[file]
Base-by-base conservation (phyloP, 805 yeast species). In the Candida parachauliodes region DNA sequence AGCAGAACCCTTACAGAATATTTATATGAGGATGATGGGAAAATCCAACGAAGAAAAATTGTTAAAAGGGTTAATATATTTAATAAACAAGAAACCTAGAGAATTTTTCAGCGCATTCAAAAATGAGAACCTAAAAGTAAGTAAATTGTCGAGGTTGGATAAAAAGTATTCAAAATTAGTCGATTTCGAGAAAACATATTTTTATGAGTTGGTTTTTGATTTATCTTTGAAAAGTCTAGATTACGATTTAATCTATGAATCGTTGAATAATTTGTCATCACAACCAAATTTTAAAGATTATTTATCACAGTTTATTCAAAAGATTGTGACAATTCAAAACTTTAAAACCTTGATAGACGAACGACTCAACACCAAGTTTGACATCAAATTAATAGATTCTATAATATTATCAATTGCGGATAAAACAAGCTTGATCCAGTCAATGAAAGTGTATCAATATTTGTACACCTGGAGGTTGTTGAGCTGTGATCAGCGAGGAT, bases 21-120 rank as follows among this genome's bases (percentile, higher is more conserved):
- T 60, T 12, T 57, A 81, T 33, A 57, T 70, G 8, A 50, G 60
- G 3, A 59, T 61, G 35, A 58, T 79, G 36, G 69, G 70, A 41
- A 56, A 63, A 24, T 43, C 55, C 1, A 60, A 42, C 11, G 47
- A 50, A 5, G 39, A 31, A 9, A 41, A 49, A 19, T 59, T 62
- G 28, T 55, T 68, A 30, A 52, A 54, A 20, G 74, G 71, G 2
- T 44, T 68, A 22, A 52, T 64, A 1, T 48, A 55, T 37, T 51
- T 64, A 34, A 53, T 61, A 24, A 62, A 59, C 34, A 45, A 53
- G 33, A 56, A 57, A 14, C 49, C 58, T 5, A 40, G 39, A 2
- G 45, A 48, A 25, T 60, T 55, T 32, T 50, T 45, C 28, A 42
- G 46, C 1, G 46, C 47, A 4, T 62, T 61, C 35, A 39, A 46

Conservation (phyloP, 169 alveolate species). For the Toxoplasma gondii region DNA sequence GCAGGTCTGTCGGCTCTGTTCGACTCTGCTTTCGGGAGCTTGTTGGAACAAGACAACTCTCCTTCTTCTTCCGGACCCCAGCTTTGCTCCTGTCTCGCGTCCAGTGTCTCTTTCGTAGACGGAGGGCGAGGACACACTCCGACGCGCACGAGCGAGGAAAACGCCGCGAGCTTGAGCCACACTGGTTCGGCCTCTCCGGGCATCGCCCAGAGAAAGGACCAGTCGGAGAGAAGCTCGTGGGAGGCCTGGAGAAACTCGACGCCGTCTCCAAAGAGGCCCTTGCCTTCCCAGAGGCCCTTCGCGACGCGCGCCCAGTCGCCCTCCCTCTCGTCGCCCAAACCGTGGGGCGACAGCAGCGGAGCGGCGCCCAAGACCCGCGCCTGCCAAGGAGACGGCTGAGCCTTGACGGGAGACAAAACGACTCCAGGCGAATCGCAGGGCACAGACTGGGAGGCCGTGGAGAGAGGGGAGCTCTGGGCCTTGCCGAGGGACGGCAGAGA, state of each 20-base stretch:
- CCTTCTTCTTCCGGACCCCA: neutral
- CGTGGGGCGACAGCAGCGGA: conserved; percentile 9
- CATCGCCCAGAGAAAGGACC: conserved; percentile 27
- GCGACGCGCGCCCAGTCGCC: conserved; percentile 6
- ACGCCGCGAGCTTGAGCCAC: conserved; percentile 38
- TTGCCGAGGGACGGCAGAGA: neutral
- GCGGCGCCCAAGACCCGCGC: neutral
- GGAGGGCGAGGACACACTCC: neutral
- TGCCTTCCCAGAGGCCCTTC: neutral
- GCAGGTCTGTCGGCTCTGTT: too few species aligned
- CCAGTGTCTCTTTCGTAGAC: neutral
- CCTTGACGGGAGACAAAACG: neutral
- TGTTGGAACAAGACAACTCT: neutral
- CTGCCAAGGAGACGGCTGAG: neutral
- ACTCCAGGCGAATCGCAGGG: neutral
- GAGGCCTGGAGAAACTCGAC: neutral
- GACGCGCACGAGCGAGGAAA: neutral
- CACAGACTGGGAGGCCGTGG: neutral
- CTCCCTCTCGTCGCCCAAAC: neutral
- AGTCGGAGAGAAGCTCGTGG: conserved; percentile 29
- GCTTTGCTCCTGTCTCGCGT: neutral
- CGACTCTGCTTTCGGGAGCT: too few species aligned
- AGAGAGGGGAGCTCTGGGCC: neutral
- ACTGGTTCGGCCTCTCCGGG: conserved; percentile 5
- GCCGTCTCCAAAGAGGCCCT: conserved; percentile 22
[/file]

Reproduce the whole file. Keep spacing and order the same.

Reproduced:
Base-by-base conservation (phyloP, 805 yeast species). In the Candida parachauliodes region DNA sequence AGCAGAACCCTTACAGAATATTTATATGAGGATGATGGGAAAATCCAACGAAGAAAAATTGTTAAAAGGGTTAATATATTTAATAAACAAGAAACCTAGAGAATTTTTCAGCGCATTCAAAAATGAGAACCTAAAAGTAAGTAAATTGTCGAGGTTGGATAAAAAGTATTCAAAATTAGTCGATTTCGAGAAAACATATTTTTATGAGTTGGTTTTTGATTTATCTTTGAAAAGTCTAGATTACGATTTAATCTATGAATCGTTGAATAATTTGTCATCACAACCAAATTTTAAAGATTATTTATCACAGTTTATTCAAAAGATTGTGACAATTCAAAACTTTAAAACCTTGATAGACGAACGACTCAACACCAAGTTTGACATCAAATTAATAGATTCTATAATATTATCAATTGCGGATAAAACAAGCTTGATCCAGTCAATGAAAGTGTATCAATATTTGTACACCTGGAGGTTGTTGAGCTGTGATCAGCGAGGAT, bases 21-120 rank as follows among this genome's bases (percentile, higher is more conserved):
- T 60, T 12, T 57, A 81, T 33, A 57, T 70, G 8, A 50, G 60
- G 3, A 59, T 61, G 35, A 58, T 79, G 36, G 69, G 70, A 41
- A 56, A 63, A 24, T 43, C 55, C 1, A 60, A 42, C 11, G 47
- A 50, A 5, G 39, A 31, A 9, A 41, A 49, A 19, T 59, T 62
- G 28, T 55, T 68, A 30, A 52, A 54, A 20, G 74, G 71, G 2
- T 44, T 68, A 22, A 52, T 64, A 1, T 48, A 55, T 37, T 51
- T 64, A 34, A 53, T 61, A 24, A 62, A 59, C 34, A 45, A 53
- G 33, A 56, A 57, A 14, C 49, C 58, T 5, A 40, G 39, A 2
- G 45, A 48, A 25, T 60, T 55, T 32, T 50, T 45, C 28, A 42
- G 46, C 1, G 46, C 47, A 4, T 62, T 61, C 35, A 39, A 46

Conservation (phyloP, 169 alveolate species). For the Toxoplasma gondii region DNA sequence GCAGGTCTGTCGGCTCTGTTCGACTCTGCTTTCGGGAGCTTGTTGGAACAAGACAACTCTCCTTCTTCTTCCGGACCCCAGCTTTGCTCCTGTCTCGCGTCCAGTGTCTCTTTCGTAGACGGAGGGCGAGGACACACTCCGACGCGCACGAGCGAGGAAAACGCCGCGAGCTTGAGCCACACTGGTTCGGCCTCTCCGGGCATCGCCCAGAGAAAGGACCAGTCGGAGAGAAGCTCGTGGGAGGCCTGGAGAAACTCGACGCCGTCTCCAAAGAGGCCCTTGCCTTCCCAGAGGCCCTTCGCGACGCGCGCCCAGTCGCCCTCCCTCTCGTCGCCCAAACCGTGGGGCGACAGCAGCGGAGCGGCGCCCAAGACCCGCGCCTGCCAAGGAGACGGCTGAGCCTTGACGGGAGACAAAACGACTCCAGGCGAATCGCAGGGCACAGACTGGGAGGCCGTGGAGAGAGGGGAGCTCTGGGCCTTGCCGAGGGACGGCAGAGA, state of each 20-base stretch:
- CCTTCTTCTTCCGGACCCCA: neutral
- CGTGGGGCGACAGCAGCGGA: conserved; percentile 9
- CATCGCCCAGAGAAAGGACC: conserved; percentile 27
- GCGACGCGCGCCCAGTCGCC: conserved; percentile 6
- ACGCCGCGAGCTTGAGCCAC: conserved; percentile 38
- TTGCCGAGGGACGGCAGAGA: neutral
- GCGGCGCCCAAGACCCGCGC: neutral
- GGAGGGCGAGGACACACTCC: neutral
- TGCCTTCCCAGAGGCCCTTC: neutral
- GCAGGTCTGTCGGCTCTGTT: too few species aligned
- CCAGTGTCTCTTTCGTAGAC: neutral
- CCTTGACGGGAGACAAAACG: neutral
- TGTTGGAACAAGACAACTCT: neutral
- CTGCCAAGGAGACGGCTGAG: neutral
- ACTCCAGGCGAATCGCAGGG: neutral
- GAGGCCTGGAGAAACTCGAC: neutral
- GACGCGCACGAGCGAGGAAA: neutral
- CACAGACTGGGAGGCCGTGG: neutral
- CTCCCTCTCGTCGCCCAAAC: neutral
- AGTCGGAGAGAAGCTCGTGG: conserved; percentile 29
- GCTTTGCTCCTGTCTCGCGT: neutral
- CGACTCTGCTTTCGGGAGCT: too few species aligned
- AGAGAGGGGAGCTCTGGGCC: neutral
- ACTGGTTCGGCCTCTCCGGG: conserved; percentile 5
- GCCGTCTCCAAAGAGGCCCT: conserved; percentile 22